Why going plant-based could transform your health – as study links it to ‘better sexual health in men with prostate cancer’

Here’s why – and how – to embrace plant-based eating.

There’s a wealth of evidence about the health benefits of plant-based diets
Handsome man eating healthy salad sitting at the table full of green ingredients on the kitchen at home There’s a wealth of evidence about the health benefits of plant-based diets (Alamy Stock Photo)

Plant-based diets could improve the sexual health of men who have been diagnosed with prostate cancer, new research suggests.

It found eating more fruit, vegetables, grains and nuts, and reducing your meat intake, was linked with less common side effects that can impact prostate cancer patients, including erectile dysfunction and loss of bladder control.

The research – by a team at NYU Grossman School of Medicine and Harvard T H Chan School of Public Health, who analysed data from more than 3,500 men with prostate cancer – is the latest in a long line of studies linking plant-based eating with health and wellbeing benefits. So, how else could adopting more plant-based eating be good for you?

What are the wider benefits of a plant-based diet?

close up of man with fork eating vegetables (Alamy Stock Photo)

“There are several potential health benefits to a plant-based diet,” says Vassiliki Sinopoulou, a registered dietitian and senior research assistant at University of Central Lancashire (UCLan).

“A diet which is lower in meat and animal products can be associated with lower saturated fat consumption, increased vitamins and other health-promoting substances, and healthier body weight levels.”

It’s not just avoiding the saturated fats in animal products that benefits health – it’s the added nutrients and fibre you get from consuming more fruit, veg and beans, too.

Healthy eating. Plate with vegan or vegetarian food in woman hands. Healthy plant based diet. Healthy dinner. Buddha bowl with fresh vegetables (Alamy Stock Photo)

“Polyphenols are beneficial substances found in plant-derived foods. They can be found in berries, nuts, olives/olive oil, broccoli, and other fruits and vegetables that we all recognise as healthy. Polyphenols can also be found in foods with perhaps a more controversial reputation, such as chocolate, coffee, tea and wine,” Sinopoulou adds.

“For example, they can have anti-inflammatory effects and can also help our bodies regulate blood sugar levels, help with heart problems, and have anti-cancer properties.”

Take a whole lifestyle approach

It’s important to remember, however, when it comes to supporting your health, what we eat is just part of the picture. Plant-based coach and holistic wellbeing advocate Jeffrey Boadi ( suggests thinking about your lifestyle overall, rather than fad diets and quick-fixes.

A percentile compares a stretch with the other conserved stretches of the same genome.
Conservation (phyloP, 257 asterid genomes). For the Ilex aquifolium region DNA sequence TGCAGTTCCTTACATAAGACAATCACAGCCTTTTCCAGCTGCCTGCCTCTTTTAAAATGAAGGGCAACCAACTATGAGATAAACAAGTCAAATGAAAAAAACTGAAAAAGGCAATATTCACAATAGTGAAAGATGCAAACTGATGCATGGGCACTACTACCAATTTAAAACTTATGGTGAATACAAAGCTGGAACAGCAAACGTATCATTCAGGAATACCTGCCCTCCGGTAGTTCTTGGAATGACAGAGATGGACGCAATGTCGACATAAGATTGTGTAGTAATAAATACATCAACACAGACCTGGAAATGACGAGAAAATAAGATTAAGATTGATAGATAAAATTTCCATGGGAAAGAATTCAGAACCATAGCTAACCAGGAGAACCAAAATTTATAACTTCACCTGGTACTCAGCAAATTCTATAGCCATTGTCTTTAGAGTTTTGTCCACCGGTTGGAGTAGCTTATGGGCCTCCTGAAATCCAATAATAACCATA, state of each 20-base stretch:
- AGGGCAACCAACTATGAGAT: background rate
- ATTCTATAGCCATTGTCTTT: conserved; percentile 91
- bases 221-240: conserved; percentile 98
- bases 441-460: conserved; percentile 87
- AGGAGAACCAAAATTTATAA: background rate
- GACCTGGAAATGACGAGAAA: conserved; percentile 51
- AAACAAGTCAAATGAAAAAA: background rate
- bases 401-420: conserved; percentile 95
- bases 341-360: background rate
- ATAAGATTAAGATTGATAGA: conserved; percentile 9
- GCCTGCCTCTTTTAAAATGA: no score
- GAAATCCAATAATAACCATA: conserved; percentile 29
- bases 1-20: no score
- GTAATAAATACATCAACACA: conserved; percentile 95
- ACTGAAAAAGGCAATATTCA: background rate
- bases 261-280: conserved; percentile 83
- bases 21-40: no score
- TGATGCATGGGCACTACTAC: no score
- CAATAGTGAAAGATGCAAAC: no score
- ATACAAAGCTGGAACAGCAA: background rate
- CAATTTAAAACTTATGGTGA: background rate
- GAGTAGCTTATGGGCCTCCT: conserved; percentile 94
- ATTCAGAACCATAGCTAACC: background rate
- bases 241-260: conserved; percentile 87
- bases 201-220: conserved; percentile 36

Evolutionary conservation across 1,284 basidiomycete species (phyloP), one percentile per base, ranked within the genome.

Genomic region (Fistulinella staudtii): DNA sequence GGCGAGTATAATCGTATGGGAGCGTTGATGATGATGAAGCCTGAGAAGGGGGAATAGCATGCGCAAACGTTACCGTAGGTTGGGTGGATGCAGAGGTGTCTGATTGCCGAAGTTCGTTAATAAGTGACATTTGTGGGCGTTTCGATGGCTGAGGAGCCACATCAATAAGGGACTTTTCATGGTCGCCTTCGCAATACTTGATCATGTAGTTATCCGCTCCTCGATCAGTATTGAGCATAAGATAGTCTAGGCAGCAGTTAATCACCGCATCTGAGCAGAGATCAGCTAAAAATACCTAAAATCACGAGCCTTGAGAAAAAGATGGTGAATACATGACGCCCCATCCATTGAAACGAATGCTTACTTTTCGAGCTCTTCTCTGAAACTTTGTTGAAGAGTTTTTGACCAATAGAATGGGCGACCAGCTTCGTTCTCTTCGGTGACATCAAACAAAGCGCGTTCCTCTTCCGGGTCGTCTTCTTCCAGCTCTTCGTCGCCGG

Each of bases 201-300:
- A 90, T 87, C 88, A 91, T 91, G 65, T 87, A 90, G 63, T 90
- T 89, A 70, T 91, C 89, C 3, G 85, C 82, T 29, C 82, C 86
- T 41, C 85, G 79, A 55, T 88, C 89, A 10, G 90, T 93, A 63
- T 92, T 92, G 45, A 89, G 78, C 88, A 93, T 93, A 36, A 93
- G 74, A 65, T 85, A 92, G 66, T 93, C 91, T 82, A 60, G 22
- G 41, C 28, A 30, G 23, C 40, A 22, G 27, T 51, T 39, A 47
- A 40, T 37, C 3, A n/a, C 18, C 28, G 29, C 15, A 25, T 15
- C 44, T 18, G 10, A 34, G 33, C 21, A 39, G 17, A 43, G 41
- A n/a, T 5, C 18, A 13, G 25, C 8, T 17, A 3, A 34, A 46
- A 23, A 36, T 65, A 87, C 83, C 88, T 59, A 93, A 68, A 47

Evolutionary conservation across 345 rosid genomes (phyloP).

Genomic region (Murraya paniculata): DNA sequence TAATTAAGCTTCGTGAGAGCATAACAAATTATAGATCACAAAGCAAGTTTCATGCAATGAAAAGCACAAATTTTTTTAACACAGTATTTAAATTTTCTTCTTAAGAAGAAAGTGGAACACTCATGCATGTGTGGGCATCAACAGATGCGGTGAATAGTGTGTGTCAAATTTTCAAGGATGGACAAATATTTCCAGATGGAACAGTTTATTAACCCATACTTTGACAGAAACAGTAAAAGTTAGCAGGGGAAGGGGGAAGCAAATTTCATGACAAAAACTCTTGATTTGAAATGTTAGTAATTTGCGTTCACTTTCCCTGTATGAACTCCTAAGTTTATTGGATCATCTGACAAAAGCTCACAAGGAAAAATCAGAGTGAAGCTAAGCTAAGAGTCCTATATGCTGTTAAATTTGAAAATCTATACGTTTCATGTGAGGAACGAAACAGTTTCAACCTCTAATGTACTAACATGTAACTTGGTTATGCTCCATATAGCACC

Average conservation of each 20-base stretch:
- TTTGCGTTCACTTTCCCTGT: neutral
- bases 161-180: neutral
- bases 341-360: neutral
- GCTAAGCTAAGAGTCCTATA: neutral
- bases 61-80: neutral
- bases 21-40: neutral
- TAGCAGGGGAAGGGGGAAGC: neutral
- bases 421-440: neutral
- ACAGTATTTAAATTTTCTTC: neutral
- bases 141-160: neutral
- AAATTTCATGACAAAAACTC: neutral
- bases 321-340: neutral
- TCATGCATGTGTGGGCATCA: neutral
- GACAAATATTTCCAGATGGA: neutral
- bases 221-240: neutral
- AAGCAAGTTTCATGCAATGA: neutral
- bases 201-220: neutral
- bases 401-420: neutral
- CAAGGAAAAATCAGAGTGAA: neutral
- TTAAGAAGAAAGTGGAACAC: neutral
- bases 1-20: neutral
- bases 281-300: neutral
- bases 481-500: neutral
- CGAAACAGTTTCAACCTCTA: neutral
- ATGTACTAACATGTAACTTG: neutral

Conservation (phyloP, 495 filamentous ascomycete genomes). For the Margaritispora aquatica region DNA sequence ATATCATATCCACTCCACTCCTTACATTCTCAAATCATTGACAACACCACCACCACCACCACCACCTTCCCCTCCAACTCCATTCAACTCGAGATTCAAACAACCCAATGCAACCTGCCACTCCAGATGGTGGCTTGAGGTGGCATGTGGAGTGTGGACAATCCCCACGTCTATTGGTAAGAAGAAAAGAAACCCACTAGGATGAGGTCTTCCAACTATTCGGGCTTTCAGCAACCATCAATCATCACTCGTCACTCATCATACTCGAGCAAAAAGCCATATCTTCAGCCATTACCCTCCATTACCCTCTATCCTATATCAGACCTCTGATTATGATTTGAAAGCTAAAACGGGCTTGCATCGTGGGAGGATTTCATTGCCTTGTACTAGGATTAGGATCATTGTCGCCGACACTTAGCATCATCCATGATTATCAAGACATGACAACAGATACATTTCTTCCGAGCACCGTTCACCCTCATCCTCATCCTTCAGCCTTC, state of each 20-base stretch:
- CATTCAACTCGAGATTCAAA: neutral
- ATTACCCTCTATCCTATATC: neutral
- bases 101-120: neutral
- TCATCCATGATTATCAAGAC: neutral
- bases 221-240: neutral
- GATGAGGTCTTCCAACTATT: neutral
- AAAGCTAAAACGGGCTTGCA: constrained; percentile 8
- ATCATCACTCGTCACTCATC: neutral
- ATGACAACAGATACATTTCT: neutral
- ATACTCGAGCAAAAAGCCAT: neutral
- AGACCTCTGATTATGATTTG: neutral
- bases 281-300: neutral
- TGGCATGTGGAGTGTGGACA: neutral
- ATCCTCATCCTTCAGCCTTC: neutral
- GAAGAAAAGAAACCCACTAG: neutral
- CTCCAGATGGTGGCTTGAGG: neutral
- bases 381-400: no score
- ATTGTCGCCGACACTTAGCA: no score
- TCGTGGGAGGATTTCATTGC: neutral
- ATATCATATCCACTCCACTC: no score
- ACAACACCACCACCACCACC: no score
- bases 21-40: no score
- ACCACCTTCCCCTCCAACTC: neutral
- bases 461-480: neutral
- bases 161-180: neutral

“Focus on how your daily actions — around your nutrition, training and sleep — support your long-term health, as opposed to quick hacks,” says Broadi, who went plant-based in 2017.

“I shifted to a plant-based diet after coming across a lot of information about how it could be beneficial for long-term health,” he adds. “I fell in love with the process of cooking from scratch and creating dishes that tasted great and were able to continue fuelling my training and lifestyle. My preference is to steer towards whole foods, but I’m not dogmatic about it — particularly in social settings.”

Keep things simple

Boadi doesn’t think healthy eating needs to be difficult, but for it to really be beneficial, it needs to become a part of your day-to-day life.

“Nutrition and fitness are important, but it’s a long-term game, which is why it has to become a part of your daily lifestyle, without a granular focus on a short-term outcome,” he explains.

“Food is supposed to nourish, be enjoyed and even bring people together. It’s not meant to create anxiety, cause people to seek unsustainable crash diets and focus solely on short-term goals that don’t support their health.

“Daily health-promoting habits practised consistently (daily exercise, good sleep habits, adding plenty of colour to your plate, and spending time with friends and family) are far more productive and effective in the long term.”

Opt for ‘real’ foods rather than processed 

Going vegan doesn’t automatically make you healthier either, especially if you’re still relying on processed foods and not getting that all-important variety of whole ingredients.

“The rise of plant-based diets has seen a huge surge in ultra-processed plant-based foods that are ready to consume with no or minimal preparation. These foods can have similar profiles as ‘bad’ meat products and can negate the benefits usually associated with plant-based diets,” says Sinopoulou.

“Ultra-processed plant-based foods can lead to higher body weights, just as other ultra-processed foods. Taking the time to prepare a healthy and nutritious salad is more beneficial than eating a pre-prepared vegan burger, high in calories from meat substitutes.

“There are a lot of plant sources rich in calcium. Spinach, soy, chickpeas, almonds, tomatoes, broccoli, carrots, and oranges are a few good examples.”

What about protein?

Getting enough protein in our diets is always important – and it can be possible even with a fully plant-based diet.

“If you cut off meat and meat-derived products, then legumes (beans, lentils, peas), mushrooms, soy (tofu, soymilk), nuts and seeds are your friend,” says Sinopoulou. “There’s also protein in bread, pasta, potatoes and many vegetables.

“Plant-derived protein used to be seen as of lesser quality than protein from meat products, however, that’s now considered old-fashioned thinking, as we know that the muscle mass of people who meet their protein requirements from plant-derived sources is not different to meat-eaters.”